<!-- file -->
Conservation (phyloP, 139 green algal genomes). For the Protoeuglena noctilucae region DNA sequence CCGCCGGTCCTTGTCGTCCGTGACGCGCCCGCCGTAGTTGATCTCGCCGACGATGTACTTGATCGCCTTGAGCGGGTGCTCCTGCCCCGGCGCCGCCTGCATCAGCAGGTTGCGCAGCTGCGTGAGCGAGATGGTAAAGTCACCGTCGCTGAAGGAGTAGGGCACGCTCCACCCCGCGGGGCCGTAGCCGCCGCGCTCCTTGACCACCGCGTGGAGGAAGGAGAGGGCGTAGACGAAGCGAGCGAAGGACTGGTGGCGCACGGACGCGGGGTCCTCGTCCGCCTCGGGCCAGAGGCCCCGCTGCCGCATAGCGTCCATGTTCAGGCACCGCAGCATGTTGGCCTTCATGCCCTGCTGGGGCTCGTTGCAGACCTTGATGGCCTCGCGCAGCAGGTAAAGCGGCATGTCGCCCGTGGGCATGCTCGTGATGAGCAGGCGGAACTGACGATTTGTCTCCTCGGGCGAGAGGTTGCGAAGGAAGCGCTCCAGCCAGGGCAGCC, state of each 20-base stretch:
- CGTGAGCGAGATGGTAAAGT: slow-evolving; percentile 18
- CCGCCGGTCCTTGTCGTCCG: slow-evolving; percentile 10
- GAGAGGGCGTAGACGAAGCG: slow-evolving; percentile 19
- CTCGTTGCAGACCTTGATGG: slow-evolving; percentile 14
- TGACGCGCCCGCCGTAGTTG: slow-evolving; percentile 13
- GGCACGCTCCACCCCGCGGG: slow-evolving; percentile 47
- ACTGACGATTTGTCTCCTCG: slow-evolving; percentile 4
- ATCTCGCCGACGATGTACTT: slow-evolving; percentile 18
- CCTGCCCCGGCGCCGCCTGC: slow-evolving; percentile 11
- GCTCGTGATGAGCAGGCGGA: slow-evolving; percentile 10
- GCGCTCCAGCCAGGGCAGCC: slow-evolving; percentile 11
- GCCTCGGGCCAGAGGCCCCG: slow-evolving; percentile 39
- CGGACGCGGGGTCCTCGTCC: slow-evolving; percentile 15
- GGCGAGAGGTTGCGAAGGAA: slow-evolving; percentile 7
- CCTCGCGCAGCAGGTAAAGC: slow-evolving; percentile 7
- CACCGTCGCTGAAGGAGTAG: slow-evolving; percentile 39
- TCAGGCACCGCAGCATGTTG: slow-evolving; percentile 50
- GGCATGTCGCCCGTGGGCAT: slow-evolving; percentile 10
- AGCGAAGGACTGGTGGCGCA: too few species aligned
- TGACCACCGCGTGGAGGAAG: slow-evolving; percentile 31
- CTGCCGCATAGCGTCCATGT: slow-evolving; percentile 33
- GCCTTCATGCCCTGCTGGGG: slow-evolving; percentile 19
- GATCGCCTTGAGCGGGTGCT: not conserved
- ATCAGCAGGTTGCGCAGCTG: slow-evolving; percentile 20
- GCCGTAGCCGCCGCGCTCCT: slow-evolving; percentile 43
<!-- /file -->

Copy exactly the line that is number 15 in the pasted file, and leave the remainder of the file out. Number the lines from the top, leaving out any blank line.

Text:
- GGCGAGAGGTTGCGAAGGAA: slow-evolving; percentile 7